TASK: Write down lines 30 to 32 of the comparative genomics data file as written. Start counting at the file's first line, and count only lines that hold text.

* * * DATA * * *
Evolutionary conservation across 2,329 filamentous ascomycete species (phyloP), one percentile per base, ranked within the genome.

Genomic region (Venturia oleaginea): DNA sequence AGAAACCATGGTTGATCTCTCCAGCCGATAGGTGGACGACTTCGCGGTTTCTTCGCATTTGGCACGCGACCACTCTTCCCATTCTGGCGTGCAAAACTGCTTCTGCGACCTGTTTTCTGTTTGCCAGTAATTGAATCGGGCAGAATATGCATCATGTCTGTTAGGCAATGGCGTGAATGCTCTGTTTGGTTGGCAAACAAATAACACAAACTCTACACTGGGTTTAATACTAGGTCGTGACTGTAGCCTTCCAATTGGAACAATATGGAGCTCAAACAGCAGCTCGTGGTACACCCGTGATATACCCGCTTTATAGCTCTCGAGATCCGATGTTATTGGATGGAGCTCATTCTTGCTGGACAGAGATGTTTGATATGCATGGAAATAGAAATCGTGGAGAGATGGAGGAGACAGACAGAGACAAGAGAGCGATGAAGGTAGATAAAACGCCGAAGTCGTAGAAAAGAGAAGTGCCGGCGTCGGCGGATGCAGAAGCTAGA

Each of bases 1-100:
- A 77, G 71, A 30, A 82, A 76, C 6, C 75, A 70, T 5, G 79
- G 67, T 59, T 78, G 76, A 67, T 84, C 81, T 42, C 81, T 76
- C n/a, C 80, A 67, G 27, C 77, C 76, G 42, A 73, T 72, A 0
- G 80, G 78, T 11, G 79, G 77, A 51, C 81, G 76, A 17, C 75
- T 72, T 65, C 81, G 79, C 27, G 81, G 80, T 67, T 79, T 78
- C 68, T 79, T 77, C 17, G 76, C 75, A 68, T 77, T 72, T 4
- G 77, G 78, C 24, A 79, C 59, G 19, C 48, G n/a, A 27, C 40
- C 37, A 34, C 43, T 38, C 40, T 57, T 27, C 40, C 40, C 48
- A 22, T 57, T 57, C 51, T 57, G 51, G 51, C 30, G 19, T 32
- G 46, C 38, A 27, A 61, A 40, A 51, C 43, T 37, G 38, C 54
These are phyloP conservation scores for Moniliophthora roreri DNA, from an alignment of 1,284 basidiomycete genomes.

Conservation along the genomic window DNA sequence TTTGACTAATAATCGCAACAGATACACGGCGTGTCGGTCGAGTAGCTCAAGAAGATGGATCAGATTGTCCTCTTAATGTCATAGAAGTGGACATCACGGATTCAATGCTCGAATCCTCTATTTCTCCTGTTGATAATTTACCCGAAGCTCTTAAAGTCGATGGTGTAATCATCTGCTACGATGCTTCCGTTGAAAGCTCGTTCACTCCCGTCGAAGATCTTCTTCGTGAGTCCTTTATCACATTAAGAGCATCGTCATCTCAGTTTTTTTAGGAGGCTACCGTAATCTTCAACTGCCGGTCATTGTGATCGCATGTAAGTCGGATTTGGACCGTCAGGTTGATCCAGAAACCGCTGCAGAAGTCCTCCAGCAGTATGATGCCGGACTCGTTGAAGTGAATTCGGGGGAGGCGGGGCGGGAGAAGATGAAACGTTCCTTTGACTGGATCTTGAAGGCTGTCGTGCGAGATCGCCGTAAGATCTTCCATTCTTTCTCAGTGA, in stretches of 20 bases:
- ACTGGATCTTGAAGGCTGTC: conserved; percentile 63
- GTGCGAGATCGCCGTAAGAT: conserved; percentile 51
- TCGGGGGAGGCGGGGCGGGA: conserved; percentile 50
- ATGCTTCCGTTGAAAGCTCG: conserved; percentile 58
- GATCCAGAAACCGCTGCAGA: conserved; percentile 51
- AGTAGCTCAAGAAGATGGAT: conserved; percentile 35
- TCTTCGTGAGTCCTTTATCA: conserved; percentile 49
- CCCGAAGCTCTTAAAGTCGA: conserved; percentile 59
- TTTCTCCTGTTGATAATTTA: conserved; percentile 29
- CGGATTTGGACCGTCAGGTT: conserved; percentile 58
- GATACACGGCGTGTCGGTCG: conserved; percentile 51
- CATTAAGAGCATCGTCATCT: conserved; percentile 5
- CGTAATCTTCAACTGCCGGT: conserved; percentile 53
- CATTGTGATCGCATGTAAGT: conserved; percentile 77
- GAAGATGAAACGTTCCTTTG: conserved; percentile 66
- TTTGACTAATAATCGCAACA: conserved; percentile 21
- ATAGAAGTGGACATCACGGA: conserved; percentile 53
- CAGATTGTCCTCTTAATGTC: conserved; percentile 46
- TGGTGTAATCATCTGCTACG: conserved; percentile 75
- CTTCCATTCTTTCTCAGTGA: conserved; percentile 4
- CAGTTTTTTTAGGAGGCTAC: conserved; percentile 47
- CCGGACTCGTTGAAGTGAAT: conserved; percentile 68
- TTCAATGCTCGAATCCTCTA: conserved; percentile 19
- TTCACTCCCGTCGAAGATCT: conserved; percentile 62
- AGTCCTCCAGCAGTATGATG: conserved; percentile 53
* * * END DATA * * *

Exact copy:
- GAAGATGAAACGTTCCTTTG: conserved; percentile 66
- TTTGACTAATAATCGCAACA: conserved; percentile 21
- ATAGAAGTGGACATCACGGA: conserved; percentile 53